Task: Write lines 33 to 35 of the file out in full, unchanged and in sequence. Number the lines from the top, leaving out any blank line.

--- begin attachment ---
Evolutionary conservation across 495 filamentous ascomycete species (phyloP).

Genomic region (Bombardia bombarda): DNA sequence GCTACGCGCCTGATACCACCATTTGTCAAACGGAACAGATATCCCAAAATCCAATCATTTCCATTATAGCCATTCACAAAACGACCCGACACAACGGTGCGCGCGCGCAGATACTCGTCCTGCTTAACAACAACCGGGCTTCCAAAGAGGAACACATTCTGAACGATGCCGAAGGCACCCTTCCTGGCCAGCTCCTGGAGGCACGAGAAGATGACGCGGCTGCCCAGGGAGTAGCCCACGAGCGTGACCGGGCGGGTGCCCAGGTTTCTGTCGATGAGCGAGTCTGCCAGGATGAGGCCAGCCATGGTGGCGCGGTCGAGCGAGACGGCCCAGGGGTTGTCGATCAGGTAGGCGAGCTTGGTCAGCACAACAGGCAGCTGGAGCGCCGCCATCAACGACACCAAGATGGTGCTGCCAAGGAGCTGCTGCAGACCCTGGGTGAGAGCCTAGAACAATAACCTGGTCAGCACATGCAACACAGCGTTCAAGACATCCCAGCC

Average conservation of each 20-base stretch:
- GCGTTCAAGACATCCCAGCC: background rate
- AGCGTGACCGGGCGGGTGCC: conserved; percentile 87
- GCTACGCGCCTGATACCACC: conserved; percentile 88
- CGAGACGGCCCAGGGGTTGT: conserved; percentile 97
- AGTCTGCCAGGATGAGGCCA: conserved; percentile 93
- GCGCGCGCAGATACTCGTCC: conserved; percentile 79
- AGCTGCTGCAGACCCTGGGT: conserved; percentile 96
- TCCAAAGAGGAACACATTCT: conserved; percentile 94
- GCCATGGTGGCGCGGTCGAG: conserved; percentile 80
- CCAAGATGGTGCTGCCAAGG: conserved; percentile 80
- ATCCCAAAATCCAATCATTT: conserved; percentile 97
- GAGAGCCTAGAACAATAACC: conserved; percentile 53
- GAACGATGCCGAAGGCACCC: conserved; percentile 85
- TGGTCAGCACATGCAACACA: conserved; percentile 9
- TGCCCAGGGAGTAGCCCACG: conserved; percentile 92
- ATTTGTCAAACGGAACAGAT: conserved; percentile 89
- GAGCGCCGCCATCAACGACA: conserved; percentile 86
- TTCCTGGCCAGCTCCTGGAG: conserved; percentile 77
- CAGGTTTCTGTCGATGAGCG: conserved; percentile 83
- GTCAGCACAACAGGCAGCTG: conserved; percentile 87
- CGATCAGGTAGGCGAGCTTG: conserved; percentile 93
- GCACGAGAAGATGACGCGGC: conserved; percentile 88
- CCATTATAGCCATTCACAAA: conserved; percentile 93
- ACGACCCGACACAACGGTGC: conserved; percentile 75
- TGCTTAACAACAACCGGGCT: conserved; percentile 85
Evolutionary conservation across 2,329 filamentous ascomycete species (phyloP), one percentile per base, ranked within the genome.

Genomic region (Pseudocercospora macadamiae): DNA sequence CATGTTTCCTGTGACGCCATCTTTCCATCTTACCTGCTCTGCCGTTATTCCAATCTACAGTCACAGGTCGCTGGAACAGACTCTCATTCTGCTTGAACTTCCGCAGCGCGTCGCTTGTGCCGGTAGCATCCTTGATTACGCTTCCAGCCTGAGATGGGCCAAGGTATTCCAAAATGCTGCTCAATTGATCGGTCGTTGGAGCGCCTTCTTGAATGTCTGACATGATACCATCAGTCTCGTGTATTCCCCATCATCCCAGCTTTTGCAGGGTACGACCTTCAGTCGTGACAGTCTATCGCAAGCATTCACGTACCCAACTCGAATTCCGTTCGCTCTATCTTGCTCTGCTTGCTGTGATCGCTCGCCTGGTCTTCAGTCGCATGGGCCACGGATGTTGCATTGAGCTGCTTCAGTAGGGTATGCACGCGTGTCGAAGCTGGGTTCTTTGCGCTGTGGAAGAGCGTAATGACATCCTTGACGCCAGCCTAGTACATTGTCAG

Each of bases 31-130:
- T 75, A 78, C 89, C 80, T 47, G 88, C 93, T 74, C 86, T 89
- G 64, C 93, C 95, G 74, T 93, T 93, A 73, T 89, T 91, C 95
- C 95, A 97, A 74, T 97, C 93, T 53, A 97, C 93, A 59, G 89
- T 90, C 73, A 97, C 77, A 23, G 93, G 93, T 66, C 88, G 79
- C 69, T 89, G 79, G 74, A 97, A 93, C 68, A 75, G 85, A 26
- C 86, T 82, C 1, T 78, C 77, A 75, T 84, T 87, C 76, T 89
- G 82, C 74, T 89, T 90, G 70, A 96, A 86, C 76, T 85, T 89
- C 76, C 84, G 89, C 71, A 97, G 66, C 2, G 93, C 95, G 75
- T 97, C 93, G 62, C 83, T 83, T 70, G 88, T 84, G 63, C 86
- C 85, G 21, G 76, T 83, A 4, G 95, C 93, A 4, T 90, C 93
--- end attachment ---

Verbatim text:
- G 64, C 93, C 95, G 74, T 93, T 93, A 73, T 89, T 91, C 95
- C 95, A 97, A 74, T 97, C 93, T 53, A 97, C 93, A 59, G 89
- T 90, C 73, A 97, C 77, A 23, G 93, G 93, T 66, C 88, G 79